Students in Australia may or may not find the required serenity at home, just as many students in Asian countries struggle to find tranquillity in small, crowded urban apartments. For this reason, ‘reading rooms’ exist. Could we establish ‘reading rooms’ in Australia?
Interestingly, the reading rooms I visited were located above a train station and a small shopping mall, on top of which the apartments were built. And they were still quiet.
Designated quiet train carriages were established on trains in various parts of Australia, and they’re a great idea; if everyone obeys the rules. I’ve been on many quiet carriages which were far from quiet. People blatantly ignored the advice to refrain from noise, or to go to another carriage. On one occasion, I overheard a young woman have a 40-minute phone conversation in which she revealed that she was about to go on a threesome date with a couple she met online, that she never wanted kids, she was struggling through a long-distance relationship with a guy in France and she might be pregnant to another guy, who is definitely not in France. Way too much information, which she had shared with everyone in the carriage.
Obviously selfish and inconsiderate people exist everywhere and in any context. That said, are people now so accustomed to noise that they don’t seek peace and quiet, and are they oblivious to the fact that they’ve destroyed someone else’s peace and quiet?
In the outdoors
One has to wonder whether people have forgotten what peace and quiet feels like. Especially when one ventures outdoors. Hiking and exploring the outdoors should bring respite from noise. But some people bring the noise with them.
On many occasions I’ve been enjoying a nice hike through a beautiful landscape only to hear someone approach with a stereo or speaker blasting out some music. Don’t they get it? The idea of spending time in nature is to get away from the noise of the city and suburbia, not to bring it with you.
Is this what attracts people to extreme adventures? To hikes or bike rides or back country skiing trips miles from anywhere? Is this perhaps the only way to escape noise when every inch of the world has been discovered.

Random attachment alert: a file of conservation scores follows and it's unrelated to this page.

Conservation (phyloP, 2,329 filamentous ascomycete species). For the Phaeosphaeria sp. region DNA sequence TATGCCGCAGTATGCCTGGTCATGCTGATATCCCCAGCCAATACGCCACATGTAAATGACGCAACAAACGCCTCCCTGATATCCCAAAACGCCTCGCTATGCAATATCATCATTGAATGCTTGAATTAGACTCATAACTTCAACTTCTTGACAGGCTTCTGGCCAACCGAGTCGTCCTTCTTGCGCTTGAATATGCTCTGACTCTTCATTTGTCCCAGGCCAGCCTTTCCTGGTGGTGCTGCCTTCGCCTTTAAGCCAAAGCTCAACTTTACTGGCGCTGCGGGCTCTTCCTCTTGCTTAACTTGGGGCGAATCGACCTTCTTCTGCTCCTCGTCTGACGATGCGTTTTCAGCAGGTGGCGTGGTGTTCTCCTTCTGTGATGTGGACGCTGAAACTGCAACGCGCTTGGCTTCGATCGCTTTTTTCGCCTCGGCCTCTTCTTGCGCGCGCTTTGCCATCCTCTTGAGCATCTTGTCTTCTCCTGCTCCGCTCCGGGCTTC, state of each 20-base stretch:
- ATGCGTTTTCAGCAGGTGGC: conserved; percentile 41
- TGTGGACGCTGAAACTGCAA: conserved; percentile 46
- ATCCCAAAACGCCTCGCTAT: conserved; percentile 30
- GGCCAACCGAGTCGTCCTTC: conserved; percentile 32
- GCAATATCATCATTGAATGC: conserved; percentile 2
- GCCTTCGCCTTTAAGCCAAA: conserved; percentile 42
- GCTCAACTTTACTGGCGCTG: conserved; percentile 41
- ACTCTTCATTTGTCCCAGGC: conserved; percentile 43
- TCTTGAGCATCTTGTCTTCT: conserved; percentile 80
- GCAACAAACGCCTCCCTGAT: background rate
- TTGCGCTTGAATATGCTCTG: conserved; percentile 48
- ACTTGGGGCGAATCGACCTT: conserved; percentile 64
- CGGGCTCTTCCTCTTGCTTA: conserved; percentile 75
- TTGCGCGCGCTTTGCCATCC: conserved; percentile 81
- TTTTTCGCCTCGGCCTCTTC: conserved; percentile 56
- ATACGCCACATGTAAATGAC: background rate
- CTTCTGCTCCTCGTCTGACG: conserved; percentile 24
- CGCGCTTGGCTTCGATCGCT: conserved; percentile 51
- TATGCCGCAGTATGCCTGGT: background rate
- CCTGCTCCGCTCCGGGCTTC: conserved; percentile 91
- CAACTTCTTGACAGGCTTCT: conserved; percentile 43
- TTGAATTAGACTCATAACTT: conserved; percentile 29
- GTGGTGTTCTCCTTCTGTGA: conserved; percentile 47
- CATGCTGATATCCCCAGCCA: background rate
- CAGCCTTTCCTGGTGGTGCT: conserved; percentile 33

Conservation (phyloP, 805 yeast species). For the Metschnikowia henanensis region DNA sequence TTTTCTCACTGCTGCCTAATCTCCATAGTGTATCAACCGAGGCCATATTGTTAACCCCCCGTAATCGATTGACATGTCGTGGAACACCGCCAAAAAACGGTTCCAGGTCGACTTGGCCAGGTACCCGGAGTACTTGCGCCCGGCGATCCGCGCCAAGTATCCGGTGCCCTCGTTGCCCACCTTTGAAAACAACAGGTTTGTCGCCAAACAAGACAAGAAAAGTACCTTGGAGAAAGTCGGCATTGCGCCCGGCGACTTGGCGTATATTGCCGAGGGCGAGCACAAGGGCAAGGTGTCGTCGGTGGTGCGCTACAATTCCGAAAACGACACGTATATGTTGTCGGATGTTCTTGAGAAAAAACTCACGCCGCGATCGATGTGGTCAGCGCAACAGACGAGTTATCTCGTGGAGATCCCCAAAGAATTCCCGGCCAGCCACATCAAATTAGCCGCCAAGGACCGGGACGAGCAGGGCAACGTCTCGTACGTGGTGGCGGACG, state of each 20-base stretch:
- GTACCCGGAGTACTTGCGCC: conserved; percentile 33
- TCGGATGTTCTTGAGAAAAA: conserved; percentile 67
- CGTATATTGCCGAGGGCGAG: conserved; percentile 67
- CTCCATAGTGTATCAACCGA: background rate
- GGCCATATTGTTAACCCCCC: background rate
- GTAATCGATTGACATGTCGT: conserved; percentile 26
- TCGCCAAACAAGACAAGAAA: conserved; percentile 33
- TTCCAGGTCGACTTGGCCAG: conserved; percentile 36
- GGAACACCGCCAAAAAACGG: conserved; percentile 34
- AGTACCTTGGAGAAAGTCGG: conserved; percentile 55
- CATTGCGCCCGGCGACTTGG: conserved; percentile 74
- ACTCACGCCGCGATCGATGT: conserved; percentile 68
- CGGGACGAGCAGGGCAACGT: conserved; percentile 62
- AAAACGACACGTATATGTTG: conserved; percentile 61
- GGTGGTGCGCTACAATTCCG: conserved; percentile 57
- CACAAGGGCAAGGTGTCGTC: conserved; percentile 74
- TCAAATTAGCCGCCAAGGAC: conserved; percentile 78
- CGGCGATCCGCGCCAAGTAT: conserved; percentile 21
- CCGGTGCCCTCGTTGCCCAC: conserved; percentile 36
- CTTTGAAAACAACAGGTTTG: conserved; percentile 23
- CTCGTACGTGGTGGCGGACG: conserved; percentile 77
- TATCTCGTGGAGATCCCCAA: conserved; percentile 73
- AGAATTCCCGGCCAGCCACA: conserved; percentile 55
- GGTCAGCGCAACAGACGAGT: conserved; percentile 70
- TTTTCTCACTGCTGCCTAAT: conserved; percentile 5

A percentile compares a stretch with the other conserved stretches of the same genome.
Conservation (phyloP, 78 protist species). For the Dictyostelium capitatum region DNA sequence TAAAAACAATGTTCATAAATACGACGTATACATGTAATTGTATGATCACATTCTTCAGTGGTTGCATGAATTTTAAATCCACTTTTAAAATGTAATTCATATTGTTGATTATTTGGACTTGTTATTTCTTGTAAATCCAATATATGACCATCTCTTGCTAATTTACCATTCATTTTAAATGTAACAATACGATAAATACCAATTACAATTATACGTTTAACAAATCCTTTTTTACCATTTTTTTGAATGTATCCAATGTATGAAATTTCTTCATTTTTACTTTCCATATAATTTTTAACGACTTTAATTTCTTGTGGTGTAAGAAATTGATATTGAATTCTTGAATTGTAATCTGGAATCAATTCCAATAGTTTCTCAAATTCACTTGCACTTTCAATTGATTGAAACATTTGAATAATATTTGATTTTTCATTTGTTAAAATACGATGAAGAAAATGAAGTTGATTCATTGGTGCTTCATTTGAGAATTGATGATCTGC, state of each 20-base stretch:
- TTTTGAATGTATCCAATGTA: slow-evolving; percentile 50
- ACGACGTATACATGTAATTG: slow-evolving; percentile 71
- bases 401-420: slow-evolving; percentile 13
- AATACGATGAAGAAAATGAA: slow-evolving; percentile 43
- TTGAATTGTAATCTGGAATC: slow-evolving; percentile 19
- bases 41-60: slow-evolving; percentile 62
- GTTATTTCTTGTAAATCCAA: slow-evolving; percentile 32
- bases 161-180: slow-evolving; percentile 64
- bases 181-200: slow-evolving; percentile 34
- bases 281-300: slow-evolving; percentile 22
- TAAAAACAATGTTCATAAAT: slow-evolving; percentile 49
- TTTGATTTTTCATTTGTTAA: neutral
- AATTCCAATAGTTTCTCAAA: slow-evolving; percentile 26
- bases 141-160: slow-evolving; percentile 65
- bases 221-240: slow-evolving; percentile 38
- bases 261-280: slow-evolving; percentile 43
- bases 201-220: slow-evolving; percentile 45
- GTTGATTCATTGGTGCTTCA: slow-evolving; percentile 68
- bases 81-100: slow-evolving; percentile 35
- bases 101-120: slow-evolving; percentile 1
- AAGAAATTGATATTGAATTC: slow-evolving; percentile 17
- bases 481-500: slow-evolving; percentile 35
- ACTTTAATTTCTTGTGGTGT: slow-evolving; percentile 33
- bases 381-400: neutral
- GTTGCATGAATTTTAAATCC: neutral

Personally, it is motivation for me to try to stay fit and healthy, so that I can take on more arduous hikes or bike rides which separate me from the hordes of noise makers who always seem to converge on more accessible hiking trails. It’s also why I take for ever to find camping spots these days, because I always live in fear that a car full of people will turn up, crank on the stereo and settle in for a party, when all I wanted was peace and quiet.
In the modern world, many people create the exact thing they were trying to get away from – noise.
Perhaps our noisy world is the result of technology. Technology exists in every facet of our lives and machines and devices follow us everywhere. Machines make noise.
What are the consequences of a world full of noise?
A world full of noise is one in which it is harder to concentrate. It is harder to study and it is harder to truly think. This could be contributing to the dumbing down of society. People can’t find the space to read in depth or to contemplate, so they are less knowledgeable, less discerning and more gullible.
If school students can’t find serenity, will they ever understand complex theories, and will they ever make it to the end of a literary classic?
Excessive noise leads to stress. A small amount of loud noise is not harmful. A New Year’s Eve party, a concert, a sporting grand final or a festival are chances to scream and shout and let loose and have fun, and should be celebrated. But endless, annoying, loud, obtrusive noise causes stress, and enduring this noise day after day, year after year, as most of us do in city and urban environments, must be affecting people’s mental health. It is seldom mentioned in discussions of causes of mental health problems, but surely it must be a contributor. Perhaps it is not considered a factor because people are so used to noise in their daily lives.
Noise begets noise
What do you do when you hear an annoying noise? You probably try to block it out. You hear the neighbour’s leaf blower blasting away while you try to work, so you put on your head phones with some white noise. You overhear a banal phone conversation on the train so you plug in your headphones and your favourite play list.
We create our own noise to try to drown out someone else’s.
Where does one go these days to find peace and quiet?